Dennis Day's Membership Categorization Analysis


Membership Categorization Analysis
Dennis Day University of Southern Denmark


Membership Categorization Analysis (MCA) is one means of explicating the practically oriented, com - mon-sensical, and cultural reasoning of people as they go about their social lives. In particular it fo- cuses on the recognizability of people as certain sorts of people or, more specifically, people as certain sorts of members of society, and how this recognizability is a resource for members in their dealings with each other. And as one of the primary ways in which we 'deal' with each other is through language, MCA is often brought to bear on the analysis of how people use language in situations of everyday life.


As with other strands of Ethnomethodology and Conversation Analysis (EMCA), there is a special way to understand what is meant by 'analysis'. When we use the term MCA, we are here of course referring the ways in which we, as analysts, explicate some empirical material, however we can also use the term as a gloss for what the people in our empirical material are doing – they are categorizing each others as certain sorts of members of society. Thus what we, as analysts, are doing is simply bringing to light members' own analyses. MCA should thus not be thought of as, for example a theory of social categor- ization that is applied to some empirical materials to test its predictability, rather as the explication of peoples' own resources for social life.


Membership categorization analysis has its beginnings in the work of Harvey Sacks (1972, 1992) who became interested in the way in which categorizations rely on social categories, e.g., policeman, moth - er, deviant, and how these and associated social categories might be organized into collections, known as membership categorization devices.


"My attention shall be exclusively limited to those categories in the language in terms of which persons may be classified. For example, the categories: 'male', 'teacher', 'first baseman', 'professional', 'Negro', etc., are the sort I shall be dealing with. Frequently such 'membership' categories are organized, by persons of the society using them, into what I shall call 'collections of membership categories', categories that members of society feel 'go together'. They are not constructed merely as aids to my analysis; whether or not a particular category is a member of a particular collection is, in each and every case, a matter to be decided empirically." (Sacks, 1966: 15-16; original emphases; cited by Jayyusi, 1984: 212))


The central elements in the use of social categories, according to Sacks, are membership categorization devices and a set of "rules of application". Rules of application match categories from a device to indi-
viduals or collections of individuals. Of particular interest is the "consistency rule" and it's corollary the "hearer's maxim". The consistency rule states, roughly, that if a category from a MCD is used to cat- egorize a member of a particular population, then all other members may be categorized with categor - ies from that device. One may view the consistency rule as applying to the production of a categoriza- tion such that speakers may co-select categories from within the same device. The hearer's side of the consistency rule is termed a "hearer's maxim":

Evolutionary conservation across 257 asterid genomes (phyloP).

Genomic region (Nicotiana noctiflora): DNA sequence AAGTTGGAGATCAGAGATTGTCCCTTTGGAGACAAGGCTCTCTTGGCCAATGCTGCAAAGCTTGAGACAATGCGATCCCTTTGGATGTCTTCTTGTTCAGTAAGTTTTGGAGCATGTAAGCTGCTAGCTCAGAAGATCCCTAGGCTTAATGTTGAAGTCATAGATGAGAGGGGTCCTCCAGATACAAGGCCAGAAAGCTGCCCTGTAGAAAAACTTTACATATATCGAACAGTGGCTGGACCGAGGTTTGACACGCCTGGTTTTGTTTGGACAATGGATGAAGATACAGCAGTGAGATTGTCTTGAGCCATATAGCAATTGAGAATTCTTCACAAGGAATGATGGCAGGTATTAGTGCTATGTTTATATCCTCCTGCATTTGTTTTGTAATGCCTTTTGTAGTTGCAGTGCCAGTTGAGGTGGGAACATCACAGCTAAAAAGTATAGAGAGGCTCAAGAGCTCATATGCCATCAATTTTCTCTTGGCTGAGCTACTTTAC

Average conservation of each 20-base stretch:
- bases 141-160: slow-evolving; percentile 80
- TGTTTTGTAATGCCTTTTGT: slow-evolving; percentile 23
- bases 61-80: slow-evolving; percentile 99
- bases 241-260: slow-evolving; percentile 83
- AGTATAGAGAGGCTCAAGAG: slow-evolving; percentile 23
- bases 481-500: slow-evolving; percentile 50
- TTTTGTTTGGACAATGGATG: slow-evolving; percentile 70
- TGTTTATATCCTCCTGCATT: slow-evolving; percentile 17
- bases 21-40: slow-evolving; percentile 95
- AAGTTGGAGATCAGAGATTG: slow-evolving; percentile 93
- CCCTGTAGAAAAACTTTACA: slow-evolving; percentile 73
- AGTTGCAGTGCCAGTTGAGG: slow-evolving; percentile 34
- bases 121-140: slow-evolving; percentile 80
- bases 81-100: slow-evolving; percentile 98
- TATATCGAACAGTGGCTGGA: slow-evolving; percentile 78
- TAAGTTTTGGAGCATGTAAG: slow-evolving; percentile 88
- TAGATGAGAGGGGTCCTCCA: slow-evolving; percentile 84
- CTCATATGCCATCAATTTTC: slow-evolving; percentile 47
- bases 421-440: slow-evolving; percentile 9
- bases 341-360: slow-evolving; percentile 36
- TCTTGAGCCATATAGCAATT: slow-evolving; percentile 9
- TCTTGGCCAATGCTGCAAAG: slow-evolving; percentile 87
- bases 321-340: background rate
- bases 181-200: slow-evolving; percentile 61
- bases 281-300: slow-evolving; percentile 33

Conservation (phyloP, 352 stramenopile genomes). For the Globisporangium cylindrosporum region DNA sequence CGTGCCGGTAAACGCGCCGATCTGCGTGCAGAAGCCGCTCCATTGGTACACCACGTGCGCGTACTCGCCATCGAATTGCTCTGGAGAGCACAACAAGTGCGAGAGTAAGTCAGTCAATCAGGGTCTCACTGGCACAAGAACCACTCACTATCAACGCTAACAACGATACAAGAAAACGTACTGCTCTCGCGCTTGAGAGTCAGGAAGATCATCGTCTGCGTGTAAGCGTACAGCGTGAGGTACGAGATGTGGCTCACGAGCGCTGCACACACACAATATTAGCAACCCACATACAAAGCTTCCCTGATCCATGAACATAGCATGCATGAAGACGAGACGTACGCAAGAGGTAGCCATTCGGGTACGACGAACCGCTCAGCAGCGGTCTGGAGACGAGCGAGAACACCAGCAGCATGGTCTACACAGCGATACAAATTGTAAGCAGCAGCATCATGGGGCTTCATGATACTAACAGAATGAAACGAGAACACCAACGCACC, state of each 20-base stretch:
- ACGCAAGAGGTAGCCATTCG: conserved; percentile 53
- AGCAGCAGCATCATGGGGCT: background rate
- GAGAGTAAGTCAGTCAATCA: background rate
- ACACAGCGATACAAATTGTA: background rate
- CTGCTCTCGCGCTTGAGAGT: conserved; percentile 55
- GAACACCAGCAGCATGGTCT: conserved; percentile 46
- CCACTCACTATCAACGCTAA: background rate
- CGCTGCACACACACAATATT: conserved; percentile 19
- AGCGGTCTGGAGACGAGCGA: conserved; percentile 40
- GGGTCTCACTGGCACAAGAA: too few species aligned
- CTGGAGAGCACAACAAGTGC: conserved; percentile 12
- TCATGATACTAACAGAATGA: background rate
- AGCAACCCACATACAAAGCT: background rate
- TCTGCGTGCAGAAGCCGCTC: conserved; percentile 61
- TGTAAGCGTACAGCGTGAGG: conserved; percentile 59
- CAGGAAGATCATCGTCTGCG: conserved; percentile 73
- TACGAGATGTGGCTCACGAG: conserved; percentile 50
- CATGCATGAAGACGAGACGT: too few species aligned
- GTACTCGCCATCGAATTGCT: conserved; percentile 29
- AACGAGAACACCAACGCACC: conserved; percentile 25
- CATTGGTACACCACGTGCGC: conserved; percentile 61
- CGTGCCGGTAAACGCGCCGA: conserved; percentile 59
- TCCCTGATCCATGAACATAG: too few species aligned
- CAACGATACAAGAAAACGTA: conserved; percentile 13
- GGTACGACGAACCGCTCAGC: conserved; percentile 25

"if two or more categories are used to categorize two or more members of some population, and those categories can be heard as categories from the same collection, then: hear them that way" (Sacks, 1992A: 221)


Furthermore, such categories may provide for inferences concerning typcial activities of their incum- bents. Such activities are referred to as being category-bound (Sacks 1992).


Of special interest to Sacks, and those who have followed him has been the following problem: Given that a person may be described “correctly” in an infinite number of ways on a given occasion, what are the principles of a “proper” description? One such principle by which a description becomes proper is through it being heard as relevant in lieu of it falling under a membership categorization device relev- ant to the talk at hand.


The classic example from Sack’s, derived somewhat atypically from a book of stories by children, is how we understand the expression “The baby cried, the mommy picked it up”. Sack’s contends, and the reader is encouraged to try this on their own, that we hear the “mommy” as the “baby’s mommy”. The basic idea is that if we can hear the rendering of the categories, mommy and baby, as belonging to the device, members of a family, then we hear them that way. 


We may say that picking up their babies is a category bound activity of mommies, something mommies are expected to do. Thus when offered a de- scription of some mommy picking up some baby, we infer they are members of the same family unless of course we know of some reason not to do so.